So much wasn't happening with adoption over the summer that we started to wonder if we needed to go in a different direction.  We started researching Foster Care and other similar types of opportunities to become parents.  We went to hear the lawyer the IAC uses do a talk at the agency on a Saturday morning just so we could basically feel like we were doing something proactive.

We wondered if our Dear Birthmother letter wasn't good.  We wondered if we needed to do more traditional paid advertising.  We wondered what the IAC was doing to help.  We wondered if we should hire another lawyer or agency to also work on this for us.  We had a pretty detailed laundry list of concerns that we were going bring to the IAC for our annual home study renewal check-in meeting, and then the flood gates opened in August...

We aren't sure why, but things started happening after two things -
1.  Adrienne found an abandoned baby bird in our driveway and we took care of it in a box we put in a tree until it flew away. 

2. Will posted this picture of the nursery we've slowly been assembling asking if anyone knew a baby who would like to live this room.  This actually generated a lot of viral response we weren't expecting.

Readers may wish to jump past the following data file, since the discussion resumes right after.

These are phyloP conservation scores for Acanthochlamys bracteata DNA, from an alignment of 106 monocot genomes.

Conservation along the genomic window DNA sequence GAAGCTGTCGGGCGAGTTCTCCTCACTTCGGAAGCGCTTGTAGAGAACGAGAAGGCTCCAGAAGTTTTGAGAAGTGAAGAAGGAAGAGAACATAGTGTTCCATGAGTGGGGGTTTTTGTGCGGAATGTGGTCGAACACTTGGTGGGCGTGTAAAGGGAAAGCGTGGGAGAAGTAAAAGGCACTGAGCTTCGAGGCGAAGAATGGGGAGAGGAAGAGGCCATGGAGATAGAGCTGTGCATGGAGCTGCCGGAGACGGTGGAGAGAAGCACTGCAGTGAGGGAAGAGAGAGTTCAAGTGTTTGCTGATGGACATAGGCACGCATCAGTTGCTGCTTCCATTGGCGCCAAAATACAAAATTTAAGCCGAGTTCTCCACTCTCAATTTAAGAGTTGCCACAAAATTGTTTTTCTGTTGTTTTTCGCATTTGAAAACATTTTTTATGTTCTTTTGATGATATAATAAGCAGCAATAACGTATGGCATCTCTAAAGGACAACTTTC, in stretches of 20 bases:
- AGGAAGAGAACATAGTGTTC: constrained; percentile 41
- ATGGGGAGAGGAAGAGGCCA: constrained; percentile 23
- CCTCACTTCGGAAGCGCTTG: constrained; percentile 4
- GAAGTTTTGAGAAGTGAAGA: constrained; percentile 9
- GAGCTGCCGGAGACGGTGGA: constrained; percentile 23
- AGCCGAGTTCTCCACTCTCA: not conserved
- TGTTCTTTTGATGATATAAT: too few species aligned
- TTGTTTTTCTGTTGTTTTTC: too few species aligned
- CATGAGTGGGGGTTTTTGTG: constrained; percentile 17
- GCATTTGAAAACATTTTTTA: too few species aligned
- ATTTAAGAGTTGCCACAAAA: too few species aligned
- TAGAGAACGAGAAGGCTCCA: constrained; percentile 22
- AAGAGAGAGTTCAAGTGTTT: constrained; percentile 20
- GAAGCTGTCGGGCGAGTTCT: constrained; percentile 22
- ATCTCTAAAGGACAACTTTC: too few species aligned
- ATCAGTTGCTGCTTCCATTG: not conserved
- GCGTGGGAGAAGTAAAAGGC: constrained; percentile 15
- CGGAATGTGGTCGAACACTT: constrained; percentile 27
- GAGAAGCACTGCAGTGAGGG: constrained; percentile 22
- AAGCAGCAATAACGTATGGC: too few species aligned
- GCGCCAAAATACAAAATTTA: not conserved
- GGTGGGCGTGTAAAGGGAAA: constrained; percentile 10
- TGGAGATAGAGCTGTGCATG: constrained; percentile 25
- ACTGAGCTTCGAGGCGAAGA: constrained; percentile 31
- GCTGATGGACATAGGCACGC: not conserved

We know that those things were probably coincidences, but if you think they had something to do with it, nurse a baby bird back to health and post a pic of your empty nursery on social media if things are going slow in your adoption process.  If you just do those two things then you'll get an overwhelming amount of response like we did in August...

August was nuts.  Will refers to it as the most stressful and rigorous month of work he has ever had - all of his jobs culminated into major projects all at once.  He had to go to a radio conference in Chicago, he was opening a new $3Bill Fringe Show, and he was running a major tournament event for his soccer club for the first time.  Why not add on to that an inordinate number of calls from expectant mothers?

We received a call from a woman in Nebraska.  Adrienne talked to her briefly and then nothing.  THEN, we received a Facebook message from an expectant mother in Indiana who was due in October - more on that in just a second.  THEN, we received a call from an expectant mother in Indiana who had JUST GIVEN BIRTH - more on that in just a second.  Our agency then connected us with an expectant mother in Ohio who had requested our letter.  And Finally, remember that call I wrote about just a few paragraphs ago that took place in June?  Well, that expectant mother from Michigan called us back too - about a week before she was due.